Real time dynamics of Gating-Related conformational changes in CorA

Elife. 2019 Nov 27:8:e47322. doi: 10.7554/eLife.47322.


CorA, a divalent-selective channel in the metal ion transport superfamily, is the major Mg2+-influx pathway in prokaryotes. CorA structures in closed (Mg2+-bound), and open (Mg2+-free) states, together with functional data showed that Mg2+-influx inhibits further Mg2+-uptake completing a regulatory feedback loop. While the closed state structure is a symmetric pentamer, the open state displayed unexpected asymmetric architectures. Using high-speed atomic force microscopy (HS-AFM), we explored the Mg2+-dependent gating transition of single CorA channels: HS-AFM movies during Mg2+-depletion experiments revealed the channel's transition from a stable Mg2+-bound state over a highly mobile and dynamic state with fluctuating subunits to asymmetric structures with varying degree of protrusion heights from the membrane. Our data shows that at Mg2+-concentration below Kd, CorA adopts a dynamic (putatively open) state of multiple conformations that imply structural rearrangements through hinge-bending in TM1. We discuss how these structural dynamics define the functional behavior of this ligand-dependent channel.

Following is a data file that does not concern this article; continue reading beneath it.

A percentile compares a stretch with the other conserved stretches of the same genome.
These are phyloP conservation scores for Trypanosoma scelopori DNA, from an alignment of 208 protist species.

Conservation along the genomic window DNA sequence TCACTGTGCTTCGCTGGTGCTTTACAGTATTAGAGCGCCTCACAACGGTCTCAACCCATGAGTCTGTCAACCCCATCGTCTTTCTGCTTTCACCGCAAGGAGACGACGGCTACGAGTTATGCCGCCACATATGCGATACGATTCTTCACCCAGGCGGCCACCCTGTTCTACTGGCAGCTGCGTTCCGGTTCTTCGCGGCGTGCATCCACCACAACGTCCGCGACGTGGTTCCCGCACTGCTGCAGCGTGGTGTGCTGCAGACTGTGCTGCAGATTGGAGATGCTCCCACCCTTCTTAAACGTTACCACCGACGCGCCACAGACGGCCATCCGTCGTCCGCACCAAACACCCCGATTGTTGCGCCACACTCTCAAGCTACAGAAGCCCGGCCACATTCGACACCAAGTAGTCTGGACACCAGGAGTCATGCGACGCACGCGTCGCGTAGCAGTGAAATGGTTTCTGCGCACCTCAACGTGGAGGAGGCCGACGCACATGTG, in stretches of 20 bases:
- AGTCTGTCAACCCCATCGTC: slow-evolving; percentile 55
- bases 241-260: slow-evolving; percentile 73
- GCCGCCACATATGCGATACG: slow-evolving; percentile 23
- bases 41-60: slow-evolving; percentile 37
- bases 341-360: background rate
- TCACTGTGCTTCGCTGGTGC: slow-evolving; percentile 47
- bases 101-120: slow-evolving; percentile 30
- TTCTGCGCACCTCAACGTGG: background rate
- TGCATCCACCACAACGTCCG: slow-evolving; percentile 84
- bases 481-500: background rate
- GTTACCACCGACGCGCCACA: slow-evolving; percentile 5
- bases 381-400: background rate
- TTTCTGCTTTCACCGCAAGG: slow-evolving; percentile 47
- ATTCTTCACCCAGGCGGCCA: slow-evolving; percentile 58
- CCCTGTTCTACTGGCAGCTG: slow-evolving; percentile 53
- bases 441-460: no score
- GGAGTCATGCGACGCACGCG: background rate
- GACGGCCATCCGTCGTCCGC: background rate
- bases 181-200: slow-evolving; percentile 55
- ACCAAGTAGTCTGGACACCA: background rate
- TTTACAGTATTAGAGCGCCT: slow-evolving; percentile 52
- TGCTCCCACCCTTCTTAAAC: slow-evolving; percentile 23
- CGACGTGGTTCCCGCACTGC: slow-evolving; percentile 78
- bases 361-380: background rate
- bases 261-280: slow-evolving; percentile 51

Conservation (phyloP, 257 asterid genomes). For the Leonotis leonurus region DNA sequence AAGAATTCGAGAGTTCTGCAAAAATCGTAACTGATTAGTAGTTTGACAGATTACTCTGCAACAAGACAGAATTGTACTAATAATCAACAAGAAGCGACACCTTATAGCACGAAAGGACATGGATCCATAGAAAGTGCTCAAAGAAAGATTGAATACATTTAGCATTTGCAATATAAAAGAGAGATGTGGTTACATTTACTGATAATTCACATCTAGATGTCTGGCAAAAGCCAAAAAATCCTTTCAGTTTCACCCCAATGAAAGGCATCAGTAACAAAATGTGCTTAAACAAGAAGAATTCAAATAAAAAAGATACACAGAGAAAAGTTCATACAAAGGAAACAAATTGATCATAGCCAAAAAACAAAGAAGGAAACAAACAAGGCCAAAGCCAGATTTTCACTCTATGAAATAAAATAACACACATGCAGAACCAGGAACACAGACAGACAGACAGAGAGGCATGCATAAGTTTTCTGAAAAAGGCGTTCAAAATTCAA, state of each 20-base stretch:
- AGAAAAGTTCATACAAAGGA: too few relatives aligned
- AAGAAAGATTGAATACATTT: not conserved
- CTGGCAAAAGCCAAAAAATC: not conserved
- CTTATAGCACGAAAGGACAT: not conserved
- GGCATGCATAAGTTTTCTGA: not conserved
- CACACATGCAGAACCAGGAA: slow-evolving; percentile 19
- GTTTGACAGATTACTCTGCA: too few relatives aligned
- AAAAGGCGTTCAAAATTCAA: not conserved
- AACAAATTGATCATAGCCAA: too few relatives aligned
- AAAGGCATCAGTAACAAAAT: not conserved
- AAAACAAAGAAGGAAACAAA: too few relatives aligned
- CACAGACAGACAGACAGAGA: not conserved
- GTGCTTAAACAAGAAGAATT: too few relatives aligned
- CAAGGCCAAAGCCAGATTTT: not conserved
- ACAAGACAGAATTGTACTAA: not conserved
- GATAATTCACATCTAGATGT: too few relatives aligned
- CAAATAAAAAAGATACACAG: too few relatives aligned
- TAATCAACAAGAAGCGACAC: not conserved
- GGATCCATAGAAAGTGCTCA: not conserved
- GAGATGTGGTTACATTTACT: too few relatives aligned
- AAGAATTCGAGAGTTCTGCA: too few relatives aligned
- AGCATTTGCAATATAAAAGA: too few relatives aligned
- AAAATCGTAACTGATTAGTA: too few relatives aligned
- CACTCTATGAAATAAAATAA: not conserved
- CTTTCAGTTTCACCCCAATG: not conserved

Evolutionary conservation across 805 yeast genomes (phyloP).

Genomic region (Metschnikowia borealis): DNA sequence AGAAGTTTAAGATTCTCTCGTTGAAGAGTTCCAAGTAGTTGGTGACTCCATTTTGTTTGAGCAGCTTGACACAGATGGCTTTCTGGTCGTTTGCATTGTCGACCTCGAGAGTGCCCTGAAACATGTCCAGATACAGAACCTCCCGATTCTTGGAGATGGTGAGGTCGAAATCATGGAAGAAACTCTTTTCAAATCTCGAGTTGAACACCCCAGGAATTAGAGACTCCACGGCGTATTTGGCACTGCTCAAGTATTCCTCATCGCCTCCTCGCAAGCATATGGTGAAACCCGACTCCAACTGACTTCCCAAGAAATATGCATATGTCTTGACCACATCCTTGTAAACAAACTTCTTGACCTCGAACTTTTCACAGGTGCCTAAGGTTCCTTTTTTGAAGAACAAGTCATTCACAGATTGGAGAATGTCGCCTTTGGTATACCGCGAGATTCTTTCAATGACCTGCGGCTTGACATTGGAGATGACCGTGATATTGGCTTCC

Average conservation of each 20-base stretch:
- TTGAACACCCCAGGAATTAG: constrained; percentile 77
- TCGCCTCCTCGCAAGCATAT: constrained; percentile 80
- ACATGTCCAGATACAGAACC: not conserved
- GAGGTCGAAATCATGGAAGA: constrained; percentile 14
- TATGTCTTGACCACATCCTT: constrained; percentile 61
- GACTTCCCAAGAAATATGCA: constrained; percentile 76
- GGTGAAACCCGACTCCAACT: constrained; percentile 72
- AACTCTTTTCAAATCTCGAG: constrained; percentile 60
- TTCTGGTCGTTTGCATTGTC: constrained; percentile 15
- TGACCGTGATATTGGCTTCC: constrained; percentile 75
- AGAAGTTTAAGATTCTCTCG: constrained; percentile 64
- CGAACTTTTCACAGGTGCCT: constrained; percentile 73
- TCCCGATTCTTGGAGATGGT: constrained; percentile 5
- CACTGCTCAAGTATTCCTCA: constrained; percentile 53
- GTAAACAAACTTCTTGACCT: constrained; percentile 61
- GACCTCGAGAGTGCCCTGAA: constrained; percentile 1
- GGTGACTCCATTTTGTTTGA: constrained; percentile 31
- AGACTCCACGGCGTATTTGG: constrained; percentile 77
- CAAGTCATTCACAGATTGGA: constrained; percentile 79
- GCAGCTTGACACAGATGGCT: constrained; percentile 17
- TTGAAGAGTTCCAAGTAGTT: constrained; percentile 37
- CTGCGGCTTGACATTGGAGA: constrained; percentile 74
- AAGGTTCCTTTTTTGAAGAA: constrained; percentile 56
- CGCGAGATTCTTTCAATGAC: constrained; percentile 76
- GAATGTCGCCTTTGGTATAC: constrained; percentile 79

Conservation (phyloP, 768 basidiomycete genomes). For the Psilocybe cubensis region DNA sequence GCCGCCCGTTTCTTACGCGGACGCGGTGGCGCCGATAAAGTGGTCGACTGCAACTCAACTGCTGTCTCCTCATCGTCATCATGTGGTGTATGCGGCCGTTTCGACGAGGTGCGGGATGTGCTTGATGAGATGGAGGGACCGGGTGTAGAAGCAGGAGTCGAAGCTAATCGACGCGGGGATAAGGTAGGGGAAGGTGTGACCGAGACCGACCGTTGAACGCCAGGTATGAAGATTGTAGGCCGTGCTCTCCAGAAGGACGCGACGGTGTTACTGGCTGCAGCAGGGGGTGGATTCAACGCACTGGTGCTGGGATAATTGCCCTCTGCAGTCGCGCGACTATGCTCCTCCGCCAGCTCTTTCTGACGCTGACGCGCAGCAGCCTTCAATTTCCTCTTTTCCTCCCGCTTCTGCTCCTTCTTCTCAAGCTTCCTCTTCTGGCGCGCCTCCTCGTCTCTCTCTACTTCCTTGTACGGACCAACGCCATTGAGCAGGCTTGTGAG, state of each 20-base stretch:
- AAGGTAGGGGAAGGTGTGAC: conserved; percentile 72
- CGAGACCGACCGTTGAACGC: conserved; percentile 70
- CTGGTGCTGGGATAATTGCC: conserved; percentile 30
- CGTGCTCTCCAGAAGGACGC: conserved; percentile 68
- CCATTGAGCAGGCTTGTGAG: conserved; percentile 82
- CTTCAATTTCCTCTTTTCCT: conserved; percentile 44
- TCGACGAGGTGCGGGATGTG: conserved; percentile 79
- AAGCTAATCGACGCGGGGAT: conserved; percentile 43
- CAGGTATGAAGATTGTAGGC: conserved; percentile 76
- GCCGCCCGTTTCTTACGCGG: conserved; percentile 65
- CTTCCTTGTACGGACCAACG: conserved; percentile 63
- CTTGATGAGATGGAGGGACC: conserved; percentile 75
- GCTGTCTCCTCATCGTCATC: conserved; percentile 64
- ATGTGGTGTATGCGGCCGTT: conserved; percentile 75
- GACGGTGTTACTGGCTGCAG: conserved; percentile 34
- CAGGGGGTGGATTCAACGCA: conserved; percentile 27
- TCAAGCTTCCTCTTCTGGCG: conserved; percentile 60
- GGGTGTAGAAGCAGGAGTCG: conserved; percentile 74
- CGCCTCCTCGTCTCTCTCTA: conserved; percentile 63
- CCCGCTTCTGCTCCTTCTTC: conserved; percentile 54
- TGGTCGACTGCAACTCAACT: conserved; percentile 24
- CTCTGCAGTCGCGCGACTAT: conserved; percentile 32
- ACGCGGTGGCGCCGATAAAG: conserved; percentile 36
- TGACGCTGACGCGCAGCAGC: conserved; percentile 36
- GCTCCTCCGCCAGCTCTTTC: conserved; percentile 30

Keywords: AFM; CorA; T. maritima; ion channels; membrane transport; molecular biophysics; single molecule; structural biology.

Publication types

  • Research Support, N.I.H., Extramural

MeSH terms

  • Animals
  • Bacterial Proteins / chemistry
  • Bacterial Proteins / genetics
  • Bacterial Proteins / metabolism*
  • Cation Transport Proteins / chemistry
  • Cation Transport Proteins / genetics
  • Cation Transport Proteins / metabolism*
  • Crystallography, X-Ray
  • Female
  • Ion Channel Gating / genetics
  • Ion Channel Gating / physiology*
  • Ion Transport
  • Magnesium / metabolism
  • Microscopy, Atomic Force
  • Molecular Dynamics Simulation*
  • Oocytes / metabolism
  • Oocytes / physiology
  • Protein Conformation*
  • Thermotoga maritima / genetics
  • Thermotoga maritima / metabolism*
  • Xenopus laevis


  • Bacterial Proteins
  • Cation Transport Proteins
  • Magnesium